Fasting prisoners put Turkey's civilian and military leaders in tough situation

A hunger strike by more than 100 Turkish prisoners has touched a sensitive chord with the nation's still-young civilian government and military authorities.

The prisoners began their fast in early May to back demands for an end to torture and mistreatment by wardens, improved prison conditions, and a change in their status from criminal to political. Relatives and lawyers of the prisoners say they are determined to carry on their campaign to death. So far four have died.

Turkey's military and civilian leaders have made it clear they will not bow to the prisoners' demands. Prime Minister Turgut Ozal's government is worried that news about the fast could hurt the nation's image abroad. But on the other hand, the government feels it cannot bow to alleged terrorists and pressures by foreign groups or countries.

The government also has to take into account the sensitivity of the military leaders, who have not completely returned to the barracks. After all, a large part of the country is still under martial law, which many Turks feel prevents a resurgence of terrorism.

The hunger strikers are members of the militant ''Revolutionary Path'' and ''Revolutionary Left'' organizations, which claimed responsibility for major terrorist attacks before the 1980 military coup.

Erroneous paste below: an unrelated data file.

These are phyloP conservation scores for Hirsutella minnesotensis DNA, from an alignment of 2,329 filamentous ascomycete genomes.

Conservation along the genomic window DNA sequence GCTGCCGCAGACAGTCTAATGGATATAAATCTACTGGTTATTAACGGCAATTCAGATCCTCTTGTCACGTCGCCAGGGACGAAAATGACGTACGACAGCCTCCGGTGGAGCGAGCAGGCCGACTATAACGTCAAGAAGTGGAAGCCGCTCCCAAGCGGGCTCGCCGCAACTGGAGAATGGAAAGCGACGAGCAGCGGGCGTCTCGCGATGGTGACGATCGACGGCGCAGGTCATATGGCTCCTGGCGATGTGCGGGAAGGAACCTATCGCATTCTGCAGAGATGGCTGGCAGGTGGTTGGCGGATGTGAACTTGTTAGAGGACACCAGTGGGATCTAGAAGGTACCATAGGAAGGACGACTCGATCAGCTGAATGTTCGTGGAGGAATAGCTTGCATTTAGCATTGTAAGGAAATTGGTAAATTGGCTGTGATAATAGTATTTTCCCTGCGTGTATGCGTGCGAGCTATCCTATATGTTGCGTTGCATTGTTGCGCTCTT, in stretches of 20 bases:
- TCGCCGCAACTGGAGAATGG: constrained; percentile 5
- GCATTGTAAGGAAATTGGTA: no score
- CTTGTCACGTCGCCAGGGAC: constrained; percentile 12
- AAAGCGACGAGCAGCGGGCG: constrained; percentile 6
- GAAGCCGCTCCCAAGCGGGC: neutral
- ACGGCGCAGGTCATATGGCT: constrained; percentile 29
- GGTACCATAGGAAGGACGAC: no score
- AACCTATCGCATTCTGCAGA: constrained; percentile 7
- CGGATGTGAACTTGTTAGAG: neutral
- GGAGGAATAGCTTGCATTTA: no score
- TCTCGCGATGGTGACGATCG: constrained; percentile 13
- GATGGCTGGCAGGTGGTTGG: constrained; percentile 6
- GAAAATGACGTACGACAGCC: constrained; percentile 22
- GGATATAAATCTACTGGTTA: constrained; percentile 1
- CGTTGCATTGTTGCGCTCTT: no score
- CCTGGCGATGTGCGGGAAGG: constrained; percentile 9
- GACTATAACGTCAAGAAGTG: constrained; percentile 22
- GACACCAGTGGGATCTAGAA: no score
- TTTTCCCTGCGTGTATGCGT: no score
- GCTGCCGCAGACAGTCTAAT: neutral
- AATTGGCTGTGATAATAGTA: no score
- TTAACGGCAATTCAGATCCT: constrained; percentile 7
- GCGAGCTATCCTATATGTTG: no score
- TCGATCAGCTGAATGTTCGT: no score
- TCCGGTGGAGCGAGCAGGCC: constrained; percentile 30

The prisoners' lawyers and relatives, as well as human rights groups such as Amnesty International, have made frequent claims of torture and mistreatment in Turkish jails. The Turkish military authorities ordered an investigation, which ended in the trial and conviction of some of those responsible, including members of the military. But prisoners still complain about prison conditions and torture.

The hunger strikers undoubtedly hope to attract world attention more than to provoke public reaction in Turkey, since reports about such activities are censored. The military authorities have nevertheless admitted publicly the four deaths.

The hunger strike has received some attention and sympathy in Europe, particularly through the efforts of exiled Turkish leftists, who have held demonstrations.

In Turkey, a petition signed by 1,200 intellectuals calling for amnesty and an end to torture has also put Ozal in a tough position. Legal proceedings by military authorities are under way against 56 intellectuals who signed the petition.

This is the second round of prison hunger strikes this year. The earlier fast reportedly resulted in seven deaths.

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